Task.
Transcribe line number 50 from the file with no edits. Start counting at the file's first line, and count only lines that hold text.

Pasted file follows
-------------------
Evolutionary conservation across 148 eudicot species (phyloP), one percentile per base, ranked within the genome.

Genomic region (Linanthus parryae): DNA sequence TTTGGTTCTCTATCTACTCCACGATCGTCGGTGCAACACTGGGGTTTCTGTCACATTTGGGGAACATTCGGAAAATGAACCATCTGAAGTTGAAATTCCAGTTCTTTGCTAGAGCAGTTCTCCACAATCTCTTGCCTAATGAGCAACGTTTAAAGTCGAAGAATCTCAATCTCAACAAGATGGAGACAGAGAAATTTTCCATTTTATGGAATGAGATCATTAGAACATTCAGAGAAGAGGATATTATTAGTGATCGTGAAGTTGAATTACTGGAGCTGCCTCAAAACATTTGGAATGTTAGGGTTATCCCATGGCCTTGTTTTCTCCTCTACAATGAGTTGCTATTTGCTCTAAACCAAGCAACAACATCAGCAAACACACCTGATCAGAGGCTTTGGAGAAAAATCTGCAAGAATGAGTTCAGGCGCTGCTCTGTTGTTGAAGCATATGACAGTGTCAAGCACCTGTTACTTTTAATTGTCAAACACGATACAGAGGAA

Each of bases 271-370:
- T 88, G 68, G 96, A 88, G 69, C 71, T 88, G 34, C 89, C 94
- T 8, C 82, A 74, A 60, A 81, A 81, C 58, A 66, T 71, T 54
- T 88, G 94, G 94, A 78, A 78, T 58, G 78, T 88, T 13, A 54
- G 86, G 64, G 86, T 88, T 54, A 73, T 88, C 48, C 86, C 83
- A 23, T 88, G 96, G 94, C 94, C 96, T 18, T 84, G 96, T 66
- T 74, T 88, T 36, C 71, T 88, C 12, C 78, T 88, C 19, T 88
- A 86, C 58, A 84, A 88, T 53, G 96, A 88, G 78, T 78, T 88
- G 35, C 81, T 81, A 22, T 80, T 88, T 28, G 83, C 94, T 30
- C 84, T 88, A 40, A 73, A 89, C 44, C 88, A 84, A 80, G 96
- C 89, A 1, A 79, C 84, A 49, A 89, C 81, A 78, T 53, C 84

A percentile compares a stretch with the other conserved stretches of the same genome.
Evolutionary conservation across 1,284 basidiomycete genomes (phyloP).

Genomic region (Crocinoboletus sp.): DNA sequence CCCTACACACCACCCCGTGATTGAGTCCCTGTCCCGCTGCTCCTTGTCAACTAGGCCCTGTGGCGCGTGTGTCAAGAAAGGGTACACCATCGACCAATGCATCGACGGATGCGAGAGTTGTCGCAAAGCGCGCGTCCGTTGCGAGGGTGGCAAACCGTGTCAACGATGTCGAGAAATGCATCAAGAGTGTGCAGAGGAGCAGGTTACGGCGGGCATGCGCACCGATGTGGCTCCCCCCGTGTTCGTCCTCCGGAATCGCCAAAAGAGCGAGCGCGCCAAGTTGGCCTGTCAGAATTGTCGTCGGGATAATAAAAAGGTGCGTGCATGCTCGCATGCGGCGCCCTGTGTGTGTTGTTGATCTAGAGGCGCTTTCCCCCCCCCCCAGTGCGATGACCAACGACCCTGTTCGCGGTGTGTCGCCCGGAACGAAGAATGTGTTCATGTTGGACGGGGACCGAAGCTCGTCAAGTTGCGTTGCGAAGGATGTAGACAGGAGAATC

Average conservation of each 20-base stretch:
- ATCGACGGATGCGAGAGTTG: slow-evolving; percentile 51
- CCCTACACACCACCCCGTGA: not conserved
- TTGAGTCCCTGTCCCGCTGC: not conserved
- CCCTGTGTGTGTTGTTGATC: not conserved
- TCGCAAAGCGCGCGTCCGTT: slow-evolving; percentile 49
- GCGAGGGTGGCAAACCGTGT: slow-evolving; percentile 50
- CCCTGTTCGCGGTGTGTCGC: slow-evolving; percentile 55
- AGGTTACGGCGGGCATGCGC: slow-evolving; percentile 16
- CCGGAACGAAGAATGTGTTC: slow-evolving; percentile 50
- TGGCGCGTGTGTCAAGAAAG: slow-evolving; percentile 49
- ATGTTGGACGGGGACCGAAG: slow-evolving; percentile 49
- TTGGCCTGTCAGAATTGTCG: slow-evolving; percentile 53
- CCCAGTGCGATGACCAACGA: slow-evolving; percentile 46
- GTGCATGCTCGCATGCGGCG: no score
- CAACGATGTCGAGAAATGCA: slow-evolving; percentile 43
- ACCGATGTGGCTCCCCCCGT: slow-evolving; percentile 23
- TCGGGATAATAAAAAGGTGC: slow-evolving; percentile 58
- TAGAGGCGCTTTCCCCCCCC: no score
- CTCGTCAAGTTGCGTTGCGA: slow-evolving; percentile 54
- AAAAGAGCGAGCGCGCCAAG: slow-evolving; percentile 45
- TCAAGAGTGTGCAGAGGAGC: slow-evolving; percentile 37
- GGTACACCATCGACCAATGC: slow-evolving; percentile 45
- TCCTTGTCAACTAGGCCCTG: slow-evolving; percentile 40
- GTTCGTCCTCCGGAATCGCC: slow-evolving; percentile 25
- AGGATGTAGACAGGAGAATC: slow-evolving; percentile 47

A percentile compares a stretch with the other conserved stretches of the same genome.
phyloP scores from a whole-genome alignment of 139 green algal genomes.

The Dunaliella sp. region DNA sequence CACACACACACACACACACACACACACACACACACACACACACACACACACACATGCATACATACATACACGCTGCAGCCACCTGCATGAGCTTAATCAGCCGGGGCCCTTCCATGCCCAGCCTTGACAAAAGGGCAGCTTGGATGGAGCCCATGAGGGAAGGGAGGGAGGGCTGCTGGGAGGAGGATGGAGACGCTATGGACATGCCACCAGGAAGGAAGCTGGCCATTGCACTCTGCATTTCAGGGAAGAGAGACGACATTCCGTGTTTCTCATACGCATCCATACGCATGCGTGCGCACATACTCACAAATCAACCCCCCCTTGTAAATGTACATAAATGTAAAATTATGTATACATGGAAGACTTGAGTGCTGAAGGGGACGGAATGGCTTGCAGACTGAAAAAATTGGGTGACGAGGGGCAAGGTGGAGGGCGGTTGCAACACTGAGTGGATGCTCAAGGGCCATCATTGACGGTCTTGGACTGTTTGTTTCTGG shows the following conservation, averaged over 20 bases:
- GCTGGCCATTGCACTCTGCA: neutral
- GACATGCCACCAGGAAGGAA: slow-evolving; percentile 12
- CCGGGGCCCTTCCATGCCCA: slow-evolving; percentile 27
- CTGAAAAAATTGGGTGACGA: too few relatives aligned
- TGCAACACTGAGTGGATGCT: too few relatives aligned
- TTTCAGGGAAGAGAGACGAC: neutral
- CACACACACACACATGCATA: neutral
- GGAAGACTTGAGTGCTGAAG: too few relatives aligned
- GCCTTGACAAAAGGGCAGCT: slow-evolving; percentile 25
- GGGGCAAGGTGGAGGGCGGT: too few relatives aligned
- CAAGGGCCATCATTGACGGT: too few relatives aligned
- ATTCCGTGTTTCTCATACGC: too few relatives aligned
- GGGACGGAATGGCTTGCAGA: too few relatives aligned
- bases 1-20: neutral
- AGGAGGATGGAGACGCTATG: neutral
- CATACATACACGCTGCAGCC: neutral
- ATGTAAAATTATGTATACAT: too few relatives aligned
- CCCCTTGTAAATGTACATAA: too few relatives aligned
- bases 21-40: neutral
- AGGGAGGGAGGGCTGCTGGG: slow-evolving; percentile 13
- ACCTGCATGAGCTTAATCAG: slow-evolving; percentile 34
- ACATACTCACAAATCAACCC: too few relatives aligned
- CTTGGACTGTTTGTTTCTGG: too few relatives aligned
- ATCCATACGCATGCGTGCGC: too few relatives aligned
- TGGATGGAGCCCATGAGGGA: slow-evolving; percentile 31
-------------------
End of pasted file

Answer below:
- TGCAACACTGAGTGGATGCT: too few relatives aligned